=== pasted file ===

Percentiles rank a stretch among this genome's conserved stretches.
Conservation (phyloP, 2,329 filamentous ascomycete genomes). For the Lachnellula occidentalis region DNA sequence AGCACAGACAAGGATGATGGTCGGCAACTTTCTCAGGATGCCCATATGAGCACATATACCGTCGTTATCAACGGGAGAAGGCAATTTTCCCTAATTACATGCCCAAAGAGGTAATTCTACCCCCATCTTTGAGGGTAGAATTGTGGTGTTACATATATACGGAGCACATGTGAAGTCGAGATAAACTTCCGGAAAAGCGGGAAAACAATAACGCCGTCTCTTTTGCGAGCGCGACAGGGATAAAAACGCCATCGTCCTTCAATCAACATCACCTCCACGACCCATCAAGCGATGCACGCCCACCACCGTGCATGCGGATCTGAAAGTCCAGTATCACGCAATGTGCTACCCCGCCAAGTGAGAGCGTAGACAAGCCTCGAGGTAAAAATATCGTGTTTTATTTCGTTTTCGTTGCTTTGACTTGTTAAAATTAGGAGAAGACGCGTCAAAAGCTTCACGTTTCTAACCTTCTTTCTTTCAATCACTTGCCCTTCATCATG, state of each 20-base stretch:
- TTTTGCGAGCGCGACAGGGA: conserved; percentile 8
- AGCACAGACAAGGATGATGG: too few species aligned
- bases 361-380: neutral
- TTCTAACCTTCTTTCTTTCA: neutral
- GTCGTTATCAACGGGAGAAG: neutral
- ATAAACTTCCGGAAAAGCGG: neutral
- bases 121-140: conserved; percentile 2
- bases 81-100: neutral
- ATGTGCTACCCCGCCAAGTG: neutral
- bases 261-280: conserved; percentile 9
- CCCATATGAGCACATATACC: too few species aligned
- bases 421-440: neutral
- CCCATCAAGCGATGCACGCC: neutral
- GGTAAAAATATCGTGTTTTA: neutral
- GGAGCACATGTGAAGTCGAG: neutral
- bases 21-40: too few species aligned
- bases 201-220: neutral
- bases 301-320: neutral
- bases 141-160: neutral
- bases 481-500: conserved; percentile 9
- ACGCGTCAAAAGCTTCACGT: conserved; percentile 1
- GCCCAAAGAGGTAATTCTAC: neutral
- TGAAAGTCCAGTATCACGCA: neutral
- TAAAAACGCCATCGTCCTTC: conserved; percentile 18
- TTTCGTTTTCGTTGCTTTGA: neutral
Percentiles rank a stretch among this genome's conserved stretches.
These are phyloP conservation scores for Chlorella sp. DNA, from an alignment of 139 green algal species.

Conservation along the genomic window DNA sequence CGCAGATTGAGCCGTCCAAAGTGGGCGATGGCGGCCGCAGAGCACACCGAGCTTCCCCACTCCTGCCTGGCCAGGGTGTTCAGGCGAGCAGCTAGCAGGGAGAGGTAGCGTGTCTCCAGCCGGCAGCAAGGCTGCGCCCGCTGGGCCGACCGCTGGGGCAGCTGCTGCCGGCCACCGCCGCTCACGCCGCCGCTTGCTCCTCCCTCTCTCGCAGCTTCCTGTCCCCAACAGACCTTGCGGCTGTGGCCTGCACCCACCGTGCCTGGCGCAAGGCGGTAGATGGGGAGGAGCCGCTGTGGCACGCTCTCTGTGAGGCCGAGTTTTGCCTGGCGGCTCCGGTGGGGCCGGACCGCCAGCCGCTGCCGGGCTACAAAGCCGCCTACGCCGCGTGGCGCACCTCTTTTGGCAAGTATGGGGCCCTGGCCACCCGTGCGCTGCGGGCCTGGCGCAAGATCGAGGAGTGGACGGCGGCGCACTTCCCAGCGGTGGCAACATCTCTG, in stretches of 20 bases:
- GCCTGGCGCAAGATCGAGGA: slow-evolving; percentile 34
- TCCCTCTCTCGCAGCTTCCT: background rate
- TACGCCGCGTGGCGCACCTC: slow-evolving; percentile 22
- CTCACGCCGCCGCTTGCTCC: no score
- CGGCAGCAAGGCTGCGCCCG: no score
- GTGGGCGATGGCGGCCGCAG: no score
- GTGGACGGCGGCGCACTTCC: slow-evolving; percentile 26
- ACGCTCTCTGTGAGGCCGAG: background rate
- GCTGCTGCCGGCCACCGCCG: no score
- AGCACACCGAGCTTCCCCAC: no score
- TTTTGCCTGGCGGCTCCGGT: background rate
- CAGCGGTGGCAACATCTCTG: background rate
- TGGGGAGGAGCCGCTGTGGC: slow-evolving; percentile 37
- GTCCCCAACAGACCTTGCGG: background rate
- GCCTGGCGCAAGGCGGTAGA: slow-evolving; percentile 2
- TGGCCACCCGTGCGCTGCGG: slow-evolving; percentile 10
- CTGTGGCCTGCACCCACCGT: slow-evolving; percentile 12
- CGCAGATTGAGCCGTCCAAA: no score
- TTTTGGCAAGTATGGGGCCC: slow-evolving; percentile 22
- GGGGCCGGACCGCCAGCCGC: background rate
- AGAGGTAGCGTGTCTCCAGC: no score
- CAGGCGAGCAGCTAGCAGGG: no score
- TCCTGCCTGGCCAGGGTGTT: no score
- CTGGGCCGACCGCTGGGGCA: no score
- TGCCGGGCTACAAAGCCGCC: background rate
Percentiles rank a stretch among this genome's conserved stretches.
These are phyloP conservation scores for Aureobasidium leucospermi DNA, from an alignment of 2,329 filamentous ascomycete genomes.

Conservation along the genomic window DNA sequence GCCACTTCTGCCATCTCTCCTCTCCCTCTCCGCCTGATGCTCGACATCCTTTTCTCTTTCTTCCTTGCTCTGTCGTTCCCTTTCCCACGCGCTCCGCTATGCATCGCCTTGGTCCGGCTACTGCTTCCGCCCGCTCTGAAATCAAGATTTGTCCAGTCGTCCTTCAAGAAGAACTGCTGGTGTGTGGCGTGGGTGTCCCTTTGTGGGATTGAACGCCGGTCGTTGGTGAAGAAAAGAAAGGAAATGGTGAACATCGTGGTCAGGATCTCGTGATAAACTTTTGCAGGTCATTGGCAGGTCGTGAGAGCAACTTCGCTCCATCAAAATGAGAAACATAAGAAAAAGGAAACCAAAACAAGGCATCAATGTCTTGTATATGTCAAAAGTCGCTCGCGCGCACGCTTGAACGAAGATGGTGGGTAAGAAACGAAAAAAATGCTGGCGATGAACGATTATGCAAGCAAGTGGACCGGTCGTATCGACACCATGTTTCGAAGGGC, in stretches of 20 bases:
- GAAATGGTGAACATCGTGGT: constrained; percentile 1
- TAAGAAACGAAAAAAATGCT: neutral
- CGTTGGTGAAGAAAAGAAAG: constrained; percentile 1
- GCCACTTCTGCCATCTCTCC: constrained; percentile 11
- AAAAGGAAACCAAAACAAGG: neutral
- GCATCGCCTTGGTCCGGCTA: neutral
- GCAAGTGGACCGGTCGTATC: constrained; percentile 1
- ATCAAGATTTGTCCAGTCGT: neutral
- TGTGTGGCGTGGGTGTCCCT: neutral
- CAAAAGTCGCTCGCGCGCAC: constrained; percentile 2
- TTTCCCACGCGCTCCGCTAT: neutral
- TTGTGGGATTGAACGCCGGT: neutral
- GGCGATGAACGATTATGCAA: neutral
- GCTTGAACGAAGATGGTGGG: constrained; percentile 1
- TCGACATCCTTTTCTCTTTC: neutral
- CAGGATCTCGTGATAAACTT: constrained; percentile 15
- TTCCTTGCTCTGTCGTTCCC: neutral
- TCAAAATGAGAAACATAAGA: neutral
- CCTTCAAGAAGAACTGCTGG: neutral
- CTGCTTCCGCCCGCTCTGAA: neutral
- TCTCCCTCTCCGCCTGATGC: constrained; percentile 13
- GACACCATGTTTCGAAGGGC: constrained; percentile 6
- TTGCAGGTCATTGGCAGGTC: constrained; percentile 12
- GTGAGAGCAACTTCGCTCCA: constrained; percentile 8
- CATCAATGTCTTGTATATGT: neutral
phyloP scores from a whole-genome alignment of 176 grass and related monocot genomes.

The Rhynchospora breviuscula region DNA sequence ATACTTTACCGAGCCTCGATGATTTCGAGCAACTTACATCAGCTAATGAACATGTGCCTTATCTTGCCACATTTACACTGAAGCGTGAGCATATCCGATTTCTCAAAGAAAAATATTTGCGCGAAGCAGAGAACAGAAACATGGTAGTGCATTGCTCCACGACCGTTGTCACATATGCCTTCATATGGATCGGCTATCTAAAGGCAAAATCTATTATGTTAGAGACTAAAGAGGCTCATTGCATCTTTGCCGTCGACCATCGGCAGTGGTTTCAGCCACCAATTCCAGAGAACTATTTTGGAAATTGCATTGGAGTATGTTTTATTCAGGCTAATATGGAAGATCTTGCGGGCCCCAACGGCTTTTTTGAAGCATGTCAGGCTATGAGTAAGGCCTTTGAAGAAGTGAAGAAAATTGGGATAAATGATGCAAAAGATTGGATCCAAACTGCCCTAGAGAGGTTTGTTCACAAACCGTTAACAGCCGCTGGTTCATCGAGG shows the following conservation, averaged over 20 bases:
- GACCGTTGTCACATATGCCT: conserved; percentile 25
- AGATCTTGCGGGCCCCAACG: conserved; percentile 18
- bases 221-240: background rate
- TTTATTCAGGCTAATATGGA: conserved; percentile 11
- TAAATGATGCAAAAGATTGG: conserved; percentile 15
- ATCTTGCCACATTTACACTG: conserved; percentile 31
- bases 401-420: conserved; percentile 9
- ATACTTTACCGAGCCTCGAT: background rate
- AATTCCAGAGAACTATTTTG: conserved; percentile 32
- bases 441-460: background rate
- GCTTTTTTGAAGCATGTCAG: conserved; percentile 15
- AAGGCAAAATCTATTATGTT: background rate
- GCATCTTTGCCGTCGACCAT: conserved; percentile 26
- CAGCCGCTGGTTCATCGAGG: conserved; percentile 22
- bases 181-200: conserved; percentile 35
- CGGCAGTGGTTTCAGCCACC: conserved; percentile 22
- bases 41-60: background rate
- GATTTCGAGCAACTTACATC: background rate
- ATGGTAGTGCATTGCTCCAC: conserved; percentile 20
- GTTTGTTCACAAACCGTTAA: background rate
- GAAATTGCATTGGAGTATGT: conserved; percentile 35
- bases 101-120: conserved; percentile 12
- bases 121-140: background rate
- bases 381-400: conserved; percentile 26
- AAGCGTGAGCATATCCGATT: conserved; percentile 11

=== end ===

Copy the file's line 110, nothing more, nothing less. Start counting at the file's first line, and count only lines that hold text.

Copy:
- AAGCGTGAGCATATCCGATT: conserved; percentile 11